From Middle English retracten, borrowed from Old French retracter, from Late Latin rētractō (“I undertake again; I withdraw, refuse, decline; I retract”), from Latin retractus (“withdrawn”), perfect passive participle of retrahō (“I draw or pull back, withdraw; I call back, remove”). Doublet of retreat.
- (transitive) To pull back inside.
- An airplane retracts its wheels for flight.
- The wheelchair ramp on the bus wouldn't retract after use, it required persuasion by hand before the bus could move.
- (transitive, intransitive) To draw back; to draw up.
- Muscles retract after amputation.
- A cat can retract its claws.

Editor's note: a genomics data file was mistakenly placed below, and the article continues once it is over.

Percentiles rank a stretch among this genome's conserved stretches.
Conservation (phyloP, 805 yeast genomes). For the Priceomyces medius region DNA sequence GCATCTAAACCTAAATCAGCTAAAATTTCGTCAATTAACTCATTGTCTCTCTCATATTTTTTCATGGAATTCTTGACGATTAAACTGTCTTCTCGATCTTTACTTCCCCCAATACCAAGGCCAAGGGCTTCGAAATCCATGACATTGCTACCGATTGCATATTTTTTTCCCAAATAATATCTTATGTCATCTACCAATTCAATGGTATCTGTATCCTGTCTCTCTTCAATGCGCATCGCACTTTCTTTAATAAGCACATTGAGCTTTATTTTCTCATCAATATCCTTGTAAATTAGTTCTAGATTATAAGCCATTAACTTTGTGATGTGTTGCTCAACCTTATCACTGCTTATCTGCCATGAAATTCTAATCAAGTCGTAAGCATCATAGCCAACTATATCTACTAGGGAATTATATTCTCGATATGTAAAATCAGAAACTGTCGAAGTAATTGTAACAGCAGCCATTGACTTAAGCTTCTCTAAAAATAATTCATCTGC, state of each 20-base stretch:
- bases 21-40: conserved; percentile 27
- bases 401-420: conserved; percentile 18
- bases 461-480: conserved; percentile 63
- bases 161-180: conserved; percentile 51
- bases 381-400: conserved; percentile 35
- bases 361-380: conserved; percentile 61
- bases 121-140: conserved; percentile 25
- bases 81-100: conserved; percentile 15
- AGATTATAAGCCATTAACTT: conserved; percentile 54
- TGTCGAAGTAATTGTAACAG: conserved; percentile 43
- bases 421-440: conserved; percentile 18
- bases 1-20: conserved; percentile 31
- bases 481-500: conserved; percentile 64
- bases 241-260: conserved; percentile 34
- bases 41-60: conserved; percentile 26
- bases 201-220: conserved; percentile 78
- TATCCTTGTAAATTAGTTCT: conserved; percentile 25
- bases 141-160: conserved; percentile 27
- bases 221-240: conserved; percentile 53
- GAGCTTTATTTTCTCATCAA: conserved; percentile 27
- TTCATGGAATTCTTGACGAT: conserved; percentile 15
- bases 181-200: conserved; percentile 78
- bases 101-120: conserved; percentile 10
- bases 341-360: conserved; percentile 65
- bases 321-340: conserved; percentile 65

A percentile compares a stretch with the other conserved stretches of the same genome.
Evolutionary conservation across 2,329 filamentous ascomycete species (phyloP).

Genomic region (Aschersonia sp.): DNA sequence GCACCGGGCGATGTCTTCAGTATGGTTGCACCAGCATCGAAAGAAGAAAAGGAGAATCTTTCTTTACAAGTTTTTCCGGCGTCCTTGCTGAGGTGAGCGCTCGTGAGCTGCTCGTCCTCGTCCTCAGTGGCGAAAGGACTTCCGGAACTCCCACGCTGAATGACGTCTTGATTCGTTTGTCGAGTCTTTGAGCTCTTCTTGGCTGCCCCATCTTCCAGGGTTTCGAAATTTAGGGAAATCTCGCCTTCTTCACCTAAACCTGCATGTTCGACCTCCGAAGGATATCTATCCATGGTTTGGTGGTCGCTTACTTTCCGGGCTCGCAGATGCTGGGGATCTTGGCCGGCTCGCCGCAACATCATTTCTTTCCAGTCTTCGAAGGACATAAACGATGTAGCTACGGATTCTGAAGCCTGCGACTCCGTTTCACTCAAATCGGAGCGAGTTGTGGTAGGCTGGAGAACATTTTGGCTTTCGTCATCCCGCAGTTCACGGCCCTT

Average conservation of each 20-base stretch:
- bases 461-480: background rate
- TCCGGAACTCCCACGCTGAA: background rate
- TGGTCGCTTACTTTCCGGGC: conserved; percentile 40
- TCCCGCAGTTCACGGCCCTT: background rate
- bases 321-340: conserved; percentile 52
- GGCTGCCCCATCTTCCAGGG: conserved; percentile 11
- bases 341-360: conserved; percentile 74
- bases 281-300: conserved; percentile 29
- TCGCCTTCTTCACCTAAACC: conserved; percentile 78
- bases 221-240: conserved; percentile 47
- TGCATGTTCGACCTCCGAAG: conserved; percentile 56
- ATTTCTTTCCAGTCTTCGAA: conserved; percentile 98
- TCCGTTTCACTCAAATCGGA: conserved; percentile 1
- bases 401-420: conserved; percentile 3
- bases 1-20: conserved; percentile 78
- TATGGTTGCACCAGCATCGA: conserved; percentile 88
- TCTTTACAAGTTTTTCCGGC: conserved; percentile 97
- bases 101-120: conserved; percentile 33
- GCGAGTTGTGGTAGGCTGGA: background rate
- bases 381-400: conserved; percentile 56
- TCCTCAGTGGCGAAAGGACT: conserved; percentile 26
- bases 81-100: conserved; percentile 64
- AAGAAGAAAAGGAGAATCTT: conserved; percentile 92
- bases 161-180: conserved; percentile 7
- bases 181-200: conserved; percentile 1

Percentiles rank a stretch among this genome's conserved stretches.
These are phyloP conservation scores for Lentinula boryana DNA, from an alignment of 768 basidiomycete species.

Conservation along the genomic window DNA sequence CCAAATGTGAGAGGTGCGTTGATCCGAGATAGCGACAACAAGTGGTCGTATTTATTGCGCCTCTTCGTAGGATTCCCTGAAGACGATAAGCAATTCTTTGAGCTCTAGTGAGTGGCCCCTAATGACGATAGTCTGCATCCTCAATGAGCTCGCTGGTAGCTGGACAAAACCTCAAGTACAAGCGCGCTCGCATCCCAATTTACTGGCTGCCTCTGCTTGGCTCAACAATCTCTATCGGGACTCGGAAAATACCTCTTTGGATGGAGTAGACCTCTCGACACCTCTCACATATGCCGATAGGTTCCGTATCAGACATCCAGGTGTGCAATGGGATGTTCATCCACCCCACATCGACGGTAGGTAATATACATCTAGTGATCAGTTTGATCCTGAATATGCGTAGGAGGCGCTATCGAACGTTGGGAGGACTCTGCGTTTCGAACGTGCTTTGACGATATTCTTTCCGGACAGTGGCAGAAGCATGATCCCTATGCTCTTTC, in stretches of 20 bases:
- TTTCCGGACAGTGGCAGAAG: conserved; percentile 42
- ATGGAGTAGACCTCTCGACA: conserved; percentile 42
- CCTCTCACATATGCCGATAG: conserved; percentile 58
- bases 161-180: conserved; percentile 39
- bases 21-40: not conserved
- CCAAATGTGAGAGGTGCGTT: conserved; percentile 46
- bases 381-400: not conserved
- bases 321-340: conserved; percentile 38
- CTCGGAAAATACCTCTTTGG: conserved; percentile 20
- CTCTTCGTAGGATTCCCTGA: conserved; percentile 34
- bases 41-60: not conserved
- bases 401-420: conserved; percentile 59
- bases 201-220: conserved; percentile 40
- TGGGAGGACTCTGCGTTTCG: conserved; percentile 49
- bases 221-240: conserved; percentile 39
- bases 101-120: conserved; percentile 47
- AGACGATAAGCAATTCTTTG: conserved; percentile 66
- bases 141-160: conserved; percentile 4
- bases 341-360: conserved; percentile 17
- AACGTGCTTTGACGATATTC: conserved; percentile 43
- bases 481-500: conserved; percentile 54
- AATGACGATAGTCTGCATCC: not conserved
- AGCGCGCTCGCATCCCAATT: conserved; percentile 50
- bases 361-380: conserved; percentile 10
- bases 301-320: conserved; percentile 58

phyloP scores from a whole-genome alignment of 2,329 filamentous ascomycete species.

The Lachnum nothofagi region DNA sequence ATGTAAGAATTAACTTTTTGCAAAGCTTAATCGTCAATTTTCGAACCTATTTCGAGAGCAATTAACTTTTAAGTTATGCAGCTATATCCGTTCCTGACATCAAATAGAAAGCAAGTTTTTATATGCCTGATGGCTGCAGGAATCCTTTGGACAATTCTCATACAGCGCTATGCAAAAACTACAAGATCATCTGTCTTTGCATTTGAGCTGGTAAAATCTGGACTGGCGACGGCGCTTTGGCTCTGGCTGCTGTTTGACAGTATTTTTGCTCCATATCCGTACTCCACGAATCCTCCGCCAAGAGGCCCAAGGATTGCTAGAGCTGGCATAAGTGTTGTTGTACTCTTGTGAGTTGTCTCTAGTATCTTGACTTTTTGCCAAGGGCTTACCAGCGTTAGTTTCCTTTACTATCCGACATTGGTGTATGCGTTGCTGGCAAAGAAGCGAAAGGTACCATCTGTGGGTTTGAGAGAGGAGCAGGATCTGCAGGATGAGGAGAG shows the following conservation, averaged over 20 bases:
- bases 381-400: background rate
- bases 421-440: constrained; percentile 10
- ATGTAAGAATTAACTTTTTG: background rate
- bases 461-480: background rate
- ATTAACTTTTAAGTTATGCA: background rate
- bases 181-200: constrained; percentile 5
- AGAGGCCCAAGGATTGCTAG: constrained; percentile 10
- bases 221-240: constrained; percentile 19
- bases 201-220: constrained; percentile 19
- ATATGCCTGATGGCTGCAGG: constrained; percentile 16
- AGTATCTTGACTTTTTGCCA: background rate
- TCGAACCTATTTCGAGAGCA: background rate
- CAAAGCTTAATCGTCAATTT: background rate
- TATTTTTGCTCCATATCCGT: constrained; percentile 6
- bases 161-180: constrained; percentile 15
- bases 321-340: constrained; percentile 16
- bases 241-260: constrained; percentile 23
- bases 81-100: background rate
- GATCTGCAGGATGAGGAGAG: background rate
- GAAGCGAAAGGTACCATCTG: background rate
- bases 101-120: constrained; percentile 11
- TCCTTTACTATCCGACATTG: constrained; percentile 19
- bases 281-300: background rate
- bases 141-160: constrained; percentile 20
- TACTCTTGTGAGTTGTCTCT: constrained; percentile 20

- (transitive) To take back or withdraw something one has said.
- I retract all the accusations I made about the senator and sincerely hope he won't sue me.
- 1676, Edward Stillingfleet, A Defence of the Discourse Concerning the Idolatry Practised in the Church
- I would as freely have retracted this charge of idolatry as I ever made it.
- 1726, George Granville, The British Enchanters
- She will, and she will not; she grants, denies, / Consents, retracts, advances, and then flies.
- To take back, as a grant or favour previously bestowed; to revoke.
- (Can we find and add a quotation of Woodward to this entry?)
- (to take back or withdraw something one has said): take back, withcall, withdraw; See also Thesaurus:recant